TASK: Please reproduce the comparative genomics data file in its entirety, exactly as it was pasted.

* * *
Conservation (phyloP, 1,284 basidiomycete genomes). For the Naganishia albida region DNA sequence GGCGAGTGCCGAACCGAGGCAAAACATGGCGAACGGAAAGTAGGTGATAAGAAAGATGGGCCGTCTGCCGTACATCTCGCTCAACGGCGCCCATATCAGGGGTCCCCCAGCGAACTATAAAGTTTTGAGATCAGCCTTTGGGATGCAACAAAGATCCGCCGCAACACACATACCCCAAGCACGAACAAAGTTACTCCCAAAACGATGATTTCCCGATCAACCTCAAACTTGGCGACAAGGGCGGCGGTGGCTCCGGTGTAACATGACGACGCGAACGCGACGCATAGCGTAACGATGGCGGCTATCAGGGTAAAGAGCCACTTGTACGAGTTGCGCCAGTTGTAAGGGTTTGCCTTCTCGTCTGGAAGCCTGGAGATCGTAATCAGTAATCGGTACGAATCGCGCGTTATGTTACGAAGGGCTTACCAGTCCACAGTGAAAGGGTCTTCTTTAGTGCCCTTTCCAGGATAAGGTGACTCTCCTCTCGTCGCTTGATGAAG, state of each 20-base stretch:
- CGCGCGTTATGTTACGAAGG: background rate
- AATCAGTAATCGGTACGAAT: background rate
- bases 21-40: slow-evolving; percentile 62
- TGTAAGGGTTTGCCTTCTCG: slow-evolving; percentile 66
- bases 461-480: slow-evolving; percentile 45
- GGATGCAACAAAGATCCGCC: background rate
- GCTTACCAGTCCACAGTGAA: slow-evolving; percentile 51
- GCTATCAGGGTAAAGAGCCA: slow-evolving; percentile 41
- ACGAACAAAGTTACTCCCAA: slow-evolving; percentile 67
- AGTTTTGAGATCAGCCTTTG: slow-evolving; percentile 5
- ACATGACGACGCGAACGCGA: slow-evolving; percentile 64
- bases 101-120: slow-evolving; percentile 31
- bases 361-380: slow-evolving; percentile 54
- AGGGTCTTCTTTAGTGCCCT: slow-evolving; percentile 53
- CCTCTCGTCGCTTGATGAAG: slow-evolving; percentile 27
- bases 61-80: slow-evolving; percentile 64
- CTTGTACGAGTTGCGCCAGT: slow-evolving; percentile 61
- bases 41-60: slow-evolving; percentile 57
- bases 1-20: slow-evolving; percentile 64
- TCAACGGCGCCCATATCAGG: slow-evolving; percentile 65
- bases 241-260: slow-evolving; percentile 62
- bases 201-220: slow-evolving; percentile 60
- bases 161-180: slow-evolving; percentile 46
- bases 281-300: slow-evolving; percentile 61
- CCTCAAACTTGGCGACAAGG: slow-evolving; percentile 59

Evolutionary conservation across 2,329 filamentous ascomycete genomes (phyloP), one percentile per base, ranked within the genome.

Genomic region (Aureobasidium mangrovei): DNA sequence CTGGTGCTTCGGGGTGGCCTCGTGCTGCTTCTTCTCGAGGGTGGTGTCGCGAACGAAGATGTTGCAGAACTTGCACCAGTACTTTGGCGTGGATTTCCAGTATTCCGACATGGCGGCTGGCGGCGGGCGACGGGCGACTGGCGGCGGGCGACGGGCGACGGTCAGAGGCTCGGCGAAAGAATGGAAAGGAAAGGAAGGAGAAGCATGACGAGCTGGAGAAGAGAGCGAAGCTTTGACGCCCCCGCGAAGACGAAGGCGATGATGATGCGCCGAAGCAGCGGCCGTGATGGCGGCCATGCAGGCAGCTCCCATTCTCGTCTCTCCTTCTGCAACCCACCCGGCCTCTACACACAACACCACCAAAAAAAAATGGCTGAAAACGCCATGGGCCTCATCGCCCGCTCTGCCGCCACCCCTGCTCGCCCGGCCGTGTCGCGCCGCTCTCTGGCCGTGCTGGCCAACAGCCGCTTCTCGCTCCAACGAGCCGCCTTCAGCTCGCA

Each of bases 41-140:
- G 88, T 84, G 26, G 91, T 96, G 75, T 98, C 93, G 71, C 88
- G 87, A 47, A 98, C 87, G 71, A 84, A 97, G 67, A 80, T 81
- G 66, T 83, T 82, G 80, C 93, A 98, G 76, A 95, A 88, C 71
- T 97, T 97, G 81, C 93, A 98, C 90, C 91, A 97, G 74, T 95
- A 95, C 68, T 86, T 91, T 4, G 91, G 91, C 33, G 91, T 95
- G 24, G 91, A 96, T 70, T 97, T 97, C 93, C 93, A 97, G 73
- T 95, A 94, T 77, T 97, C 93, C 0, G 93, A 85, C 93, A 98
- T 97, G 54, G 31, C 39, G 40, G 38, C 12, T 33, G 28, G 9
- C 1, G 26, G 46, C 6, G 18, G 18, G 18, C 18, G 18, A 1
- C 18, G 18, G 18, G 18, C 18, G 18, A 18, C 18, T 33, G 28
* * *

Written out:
Conservation (phyloP, 1,284 basidiomycete genomes). For the Naganishia albida region DNA sequence GGCGAGTGCCGAACCGAGGCAAAACATGGCGAACGGAAAGTAGGTGATAAGAAAGATGGGCCGTCTGCCGTACATCTCGCTCAACGGCGCCCATATCAGGGGTCCCCCAGCGAACTATAAAGTTTTGAGATCAGCCTTTGGGATGCAACAAAGATCCGCCGCAACACACATACCCCAAGCACGAACAAAGTTACTCCCAAAACGATGATTTCCCGATCAACCTCAAACTTGGCGACAAGGGCGGCGGTGGCTCCGGTGTAACATGACGACGCGAACGCGACGCATAGCGTAACGATGGCGGCTATCAGGGTAAAGAGCCACTTGTACGAGTTGCGCCAGTTGTAAGGGTTTGCCTTCTCGTCTGGAAGCCTGGAGATCGTAATCAGTAATCGGTACGAATCGCGCGTTATGTTACGAAGGGCTTACCAGTCCACAGTGAAAGGGTCTTCTTTAGTGCCCTTTCCAGGATAAGGTGACTCTCCTCTCGTCGCTTGATGAAG, state of each 20-base stretch:
- CGCGCGTTATGTTACGAAGG: background rate
- AATCAGTAATCGGTACGAAT: background rate
- bases 21-40: slow-evolving; percentile 62
- TGTAAGGGTTTGCCTTCTCG: slow-evolving; percentile 66
- bases 461-480: slow-evolving; percentile 45
- GGATGCAACAAAGATCCGCC: background rate
- GCTTACCAGTCCACAGTGAA: slow-evolving; percentile 51
- GCTATCAGGGTAAAGAGCCA: slow-evolving; percentile 41
- ACGAACAAAGTTACTCCCAA: slow-evolving; percentile 67
- AGTTTTGAGATCAGCCTTTG: slow-evolving; percentile 5
- ACATGACGACGCGAACGCGA: slow-evolving; percentile 64
- bases 101-120: slow-evolving; percentile 31
- bases 361-380: slow-evolving; percentile 54
- AGGGTCTTCTTTAGTGCCCT: slow-evolving; percentile 53
- CCTCTCGTCGCTTGATGAAG: slow-evolving; percentile 27
- bases 61-80: slow-evolving; percentile 64
- CTTGTACGAGTTGCGCCAGT: slow-evolving; percentile 61
- bases 41-60: slow-evolving; percentile 57
- bases 1-20: slow-evolving; percentile 64
- TCAACGGCGCCCATATCAGG: slow-evolving; percentile 65
- bases 241-260: slow-evolving; percentile 62
- bases 201-220: slow-evolving; percentile 60
- bases 161-180: slow-evolving; percentile 46
- bases 281-300: slow-evolving; percentile 61
- CCTCAAACTTGGCGACAAGG: slow-evolving; percentile 59

Evolutionary conservation across 2,329 filamentous ascomycete genomes (phyloP), one percentile per base, ranked within the genome.

Genomic region (Aureobasidium mangrovei): DNA sequence CTGGTGCTTCGGGGTGGCCTCGTGCTGCTTCTTCTCGAGGGTGGTGTCGCGAACGAAGATGTTGCAGAACTTGCACCAGTACTTTGGCGTGGATTTCCAGTATTCCGACATGGCGGCTGGCGGCGGGCGACGGGCGACTGGCGGCGGGCGACGGGCGACGGTCAGAGGCTCGGCGAAAGAATGGAAAGGAAAGGAAGGAGAAGCATGACGAGCTGGAGAAGAGAGCGAAGCTTTGACGCCCCCGCGAAGACGAAGGCGATGATGATGCGCCGAAGCAGCGGCCGTGATGGCGGCCATGCAGGCAGCTCCCATTCTCGTCTCTCCTTCTGCAACCCACCCGGCCTCTACACACAACACCACCAAAAAAAAATGGCTGAAAACGCCATGGGCCTCATCGCCCGCTCTGCCGCCACCCCTGCTCGCCCGGCCGTGTCGCGCCGCTCTCTGGCCGTGCTGGCCAACAGCCGCTTCTCGCTCCAACGAGCCGCCTTCAGCTCGCA

Each of bases 41-140:
- G 88, T 84, G 26, G 91, T 96, G 75, T 98, C 93, G 71, C 88
- G 87, A 47, A 98, C 87, G 71, A 84, A 97, G 67, A 80, T 81
- G 66, T 83, T 82, G 80, C 93, A 98, G 76, A 95, A 88, C 71
- T 97, T 97, G 81, C 93, A 98, C 90, C 91, A 97, G 74, T 95
- A 95, C 68, T 86, T 91, T 4, G 91, G 91, C 33, G 91, T 95
- G 24, G 91, A 96, T 70, T 97, T 97, C 93, C 93, A 97, G 73
- T 95, A 94, T 77, T 97, C 93, C 0, G 93, A 85, C 93, A 98
- T 97, G 54, G 31, C 39, G 40, G 38, C 12, T 33, G 28, G 9
- C 1, G 26, G 46, C 6, G 18, G 18, G 18, C 18, G 18, A 1
- C 18, G 18, G 18, G 18, C 18, G 18, A 18, C 18, T 33, G 28